|TYPES CAUSES SYMPTOMS DIAGNOSIS STAGES TREATMENT|
If the tumor has spread more than a small amount beyond the cervix, and it is unlikely that surgery alone can treat it, radiotherapy is the usual treatment. Radiation therapy uses x-rays or other high-energy particles to kill cancer cells. Radiotherapy may also be used after surgery to prevent recurrence.
Treatment is concentrated on a specific area. Radiation may be used alone or after surgery. Patient may receive both internal and external radiation.
The most common type of radiation is called external-beam radiation, which is radiation given from a machine outside the body. Treatment is usually given five days a week for about six weeks.
Radiation therapy has been used with great success in early-stage cervix cancer. Five-year cure rates for women with stage IB or IIA with radiation therapy are 85- 90%. Stages IIB, III, and IVA are best treated with radiation therapy combined with chemotherapy. The 5-year survival rate for stage IIB is 60- 65%. The 5-year survival rates for stage III ranges from 25- 40%. For stage IV, 5-year survival rates are in the 15- 20% range.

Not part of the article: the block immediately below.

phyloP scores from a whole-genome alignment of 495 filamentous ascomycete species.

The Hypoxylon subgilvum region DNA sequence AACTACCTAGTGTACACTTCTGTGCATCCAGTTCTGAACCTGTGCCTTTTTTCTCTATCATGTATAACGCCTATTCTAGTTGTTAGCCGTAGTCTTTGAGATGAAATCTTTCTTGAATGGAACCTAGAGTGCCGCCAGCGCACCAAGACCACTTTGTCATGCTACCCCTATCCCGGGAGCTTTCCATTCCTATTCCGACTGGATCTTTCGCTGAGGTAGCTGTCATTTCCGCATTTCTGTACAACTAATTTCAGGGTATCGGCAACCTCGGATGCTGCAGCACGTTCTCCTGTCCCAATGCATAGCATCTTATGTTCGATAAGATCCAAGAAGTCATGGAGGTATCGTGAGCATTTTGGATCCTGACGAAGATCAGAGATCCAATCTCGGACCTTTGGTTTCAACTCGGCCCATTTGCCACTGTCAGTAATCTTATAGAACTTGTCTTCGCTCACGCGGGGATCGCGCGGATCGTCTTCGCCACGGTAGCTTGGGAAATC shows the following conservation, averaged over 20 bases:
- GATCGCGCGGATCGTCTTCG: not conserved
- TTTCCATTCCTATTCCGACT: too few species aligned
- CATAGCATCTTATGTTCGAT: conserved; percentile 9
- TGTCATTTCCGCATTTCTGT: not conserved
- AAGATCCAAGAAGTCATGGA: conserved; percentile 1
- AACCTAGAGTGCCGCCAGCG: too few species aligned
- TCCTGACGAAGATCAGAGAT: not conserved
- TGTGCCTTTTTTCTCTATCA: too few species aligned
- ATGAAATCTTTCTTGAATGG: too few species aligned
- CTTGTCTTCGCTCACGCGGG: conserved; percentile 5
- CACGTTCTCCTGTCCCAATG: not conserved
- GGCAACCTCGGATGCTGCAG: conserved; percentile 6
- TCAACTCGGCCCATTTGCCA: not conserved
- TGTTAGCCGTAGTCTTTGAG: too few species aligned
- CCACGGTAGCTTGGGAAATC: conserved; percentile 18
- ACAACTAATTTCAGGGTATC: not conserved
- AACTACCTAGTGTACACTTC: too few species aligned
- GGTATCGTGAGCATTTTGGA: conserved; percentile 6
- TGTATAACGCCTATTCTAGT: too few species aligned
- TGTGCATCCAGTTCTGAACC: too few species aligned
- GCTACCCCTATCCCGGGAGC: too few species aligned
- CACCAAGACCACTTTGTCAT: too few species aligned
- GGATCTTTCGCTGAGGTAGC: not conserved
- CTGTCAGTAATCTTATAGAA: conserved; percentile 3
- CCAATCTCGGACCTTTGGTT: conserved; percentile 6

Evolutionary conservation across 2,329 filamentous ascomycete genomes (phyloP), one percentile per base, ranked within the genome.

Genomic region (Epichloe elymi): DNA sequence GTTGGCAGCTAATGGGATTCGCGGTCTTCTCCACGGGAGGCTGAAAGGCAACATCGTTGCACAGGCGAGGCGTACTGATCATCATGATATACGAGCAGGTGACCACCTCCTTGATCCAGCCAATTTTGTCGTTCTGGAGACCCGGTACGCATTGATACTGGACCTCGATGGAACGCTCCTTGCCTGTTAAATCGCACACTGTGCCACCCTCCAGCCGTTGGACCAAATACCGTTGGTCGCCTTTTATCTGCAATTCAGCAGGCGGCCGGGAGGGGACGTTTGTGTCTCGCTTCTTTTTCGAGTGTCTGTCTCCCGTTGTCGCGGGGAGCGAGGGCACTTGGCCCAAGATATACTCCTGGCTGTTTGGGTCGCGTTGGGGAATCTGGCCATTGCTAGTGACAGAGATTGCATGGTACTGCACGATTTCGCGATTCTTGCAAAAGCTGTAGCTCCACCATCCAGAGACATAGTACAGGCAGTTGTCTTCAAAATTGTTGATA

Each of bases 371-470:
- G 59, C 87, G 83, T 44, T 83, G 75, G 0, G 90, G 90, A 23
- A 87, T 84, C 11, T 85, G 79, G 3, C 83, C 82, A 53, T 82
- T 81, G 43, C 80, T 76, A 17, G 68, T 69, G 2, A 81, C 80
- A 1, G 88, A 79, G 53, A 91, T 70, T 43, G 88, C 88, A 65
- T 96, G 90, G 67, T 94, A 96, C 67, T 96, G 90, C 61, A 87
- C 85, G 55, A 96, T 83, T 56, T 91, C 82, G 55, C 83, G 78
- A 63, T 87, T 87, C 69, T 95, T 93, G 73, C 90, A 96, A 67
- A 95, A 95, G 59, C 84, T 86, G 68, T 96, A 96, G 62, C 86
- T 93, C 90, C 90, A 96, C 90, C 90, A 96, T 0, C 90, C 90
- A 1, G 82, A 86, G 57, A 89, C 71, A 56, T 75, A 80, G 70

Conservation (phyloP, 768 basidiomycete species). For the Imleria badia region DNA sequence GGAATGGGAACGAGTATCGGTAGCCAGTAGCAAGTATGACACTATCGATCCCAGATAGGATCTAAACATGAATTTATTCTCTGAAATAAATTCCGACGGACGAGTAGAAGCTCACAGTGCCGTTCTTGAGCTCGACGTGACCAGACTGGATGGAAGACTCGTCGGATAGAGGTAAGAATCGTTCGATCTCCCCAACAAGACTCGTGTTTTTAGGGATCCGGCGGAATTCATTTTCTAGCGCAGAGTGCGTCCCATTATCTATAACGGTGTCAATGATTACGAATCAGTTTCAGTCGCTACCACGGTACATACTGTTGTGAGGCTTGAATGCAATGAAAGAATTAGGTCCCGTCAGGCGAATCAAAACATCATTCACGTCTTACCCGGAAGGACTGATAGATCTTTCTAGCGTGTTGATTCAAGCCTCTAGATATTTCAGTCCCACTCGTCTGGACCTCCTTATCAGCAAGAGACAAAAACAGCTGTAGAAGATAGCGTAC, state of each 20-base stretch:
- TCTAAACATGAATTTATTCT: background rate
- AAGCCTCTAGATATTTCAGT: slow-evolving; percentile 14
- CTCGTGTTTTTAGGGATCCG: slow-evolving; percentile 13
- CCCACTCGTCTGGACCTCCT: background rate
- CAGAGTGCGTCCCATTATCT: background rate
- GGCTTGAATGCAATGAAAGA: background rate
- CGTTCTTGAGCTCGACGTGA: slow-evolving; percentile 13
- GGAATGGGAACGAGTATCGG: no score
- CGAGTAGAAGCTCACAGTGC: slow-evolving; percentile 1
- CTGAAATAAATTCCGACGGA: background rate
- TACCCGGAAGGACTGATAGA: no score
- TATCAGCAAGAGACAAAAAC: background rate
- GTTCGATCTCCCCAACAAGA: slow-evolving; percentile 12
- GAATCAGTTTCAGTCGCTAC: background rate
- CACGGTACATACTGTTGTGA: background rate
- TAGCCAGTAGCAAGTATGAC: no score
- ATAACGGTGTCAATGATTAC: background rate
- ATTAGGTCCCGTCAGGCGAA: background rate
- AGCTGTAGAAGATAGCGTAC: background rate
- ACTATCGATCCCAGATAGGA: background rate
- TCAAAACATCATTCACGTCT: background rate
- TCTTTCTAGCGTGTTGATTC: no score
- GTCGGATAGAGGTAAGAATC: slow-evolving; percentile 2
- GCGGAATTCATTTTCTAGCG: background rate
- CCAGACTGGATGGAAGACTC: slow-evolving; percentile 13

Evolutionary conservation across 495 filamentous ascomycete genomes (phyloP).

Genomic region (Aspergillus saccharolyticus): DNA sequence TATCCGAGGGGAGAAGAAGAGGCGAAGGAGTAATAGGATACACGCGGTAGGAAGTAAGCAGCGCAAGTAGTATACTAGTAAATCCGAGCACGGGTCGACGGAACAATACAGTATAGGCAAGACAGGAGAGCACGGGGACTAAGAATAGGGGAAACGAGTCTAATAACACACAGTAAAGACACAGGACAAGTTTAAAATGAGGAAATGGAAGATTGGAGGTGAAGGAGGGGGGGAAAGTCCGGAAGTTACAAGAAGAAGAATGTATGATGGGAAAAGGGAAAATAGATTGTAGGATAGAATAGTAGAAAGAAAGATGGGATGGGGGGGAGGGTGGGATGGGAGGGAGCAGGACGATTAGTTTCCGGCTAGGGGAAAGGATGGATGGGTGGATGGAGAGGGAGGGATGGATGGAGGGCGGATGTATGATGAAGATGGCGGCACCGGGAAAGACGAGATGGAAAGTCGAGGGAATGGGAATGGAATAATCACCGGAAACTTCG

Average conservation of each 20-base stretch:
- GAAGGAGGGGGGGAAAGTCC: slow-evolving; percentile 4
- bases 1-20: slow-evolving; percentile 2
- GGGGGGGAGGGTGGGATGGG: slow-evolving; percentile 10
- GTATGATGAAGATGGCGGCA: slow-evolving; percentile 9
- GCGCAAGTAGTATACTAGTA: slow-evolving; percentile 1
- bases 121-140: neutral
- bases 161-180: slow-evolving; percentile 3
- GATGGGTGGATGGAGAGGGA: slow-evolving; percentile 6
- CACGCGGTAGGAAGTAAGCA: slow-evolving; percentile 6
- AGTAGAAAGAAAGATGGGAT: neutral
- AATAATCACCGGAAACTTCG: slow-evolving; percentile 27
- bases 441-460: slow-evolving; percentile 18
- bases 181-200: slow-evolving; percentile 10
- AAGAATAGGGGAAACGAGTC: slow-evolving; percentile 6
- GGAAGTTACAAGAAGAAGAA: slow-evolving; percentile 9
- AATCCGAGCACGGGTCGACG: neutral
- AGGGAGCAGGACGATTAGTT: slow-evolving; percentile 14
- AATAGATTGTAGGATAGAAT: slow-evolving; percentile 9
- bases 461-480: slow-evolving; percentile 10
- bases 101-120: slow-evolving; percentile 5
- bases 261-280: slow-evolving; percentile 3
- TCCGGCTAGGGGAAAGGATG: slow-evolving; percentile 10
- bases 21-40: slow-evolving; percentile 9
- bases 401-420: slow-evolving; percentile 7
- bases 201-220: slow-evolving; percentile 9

In other cases a device that gives off radiation is inserted into the vagina, so the radiation is closer to the area requiring treatment. Side effects depend on the treatment dosage, area, and type of radiation. Common side effects may include hair loss, nausea, tiredness, diarrhoea, and dysuria.
Chemotherapy, the use of drugs to kill cancer cells. The chemotherapy can be to destroy cancer remaining after surgery, slow the tumor's growth, or reduce symptoms. This is sometimes used before radiotherapy or surgery and may be used after surgery to ensure no cancer cells are let, and can control symptoms if cancer comes back after an initial treatment.
It is usually given as a series of injections into a vein. Since chemotherapy drugs affect normal cells as well as cancer cells, many people experience side effects from treatment. Side effects depend on the drug used and the dosage amount. Some general side effects include nausea and vomiting, loss of appetite, diarrhea, fatigue, low blood count, bleeding, headaches, hair loss, a burning sensation on passing urine, and early menopause. Side effects usually go away when treatment is complete.
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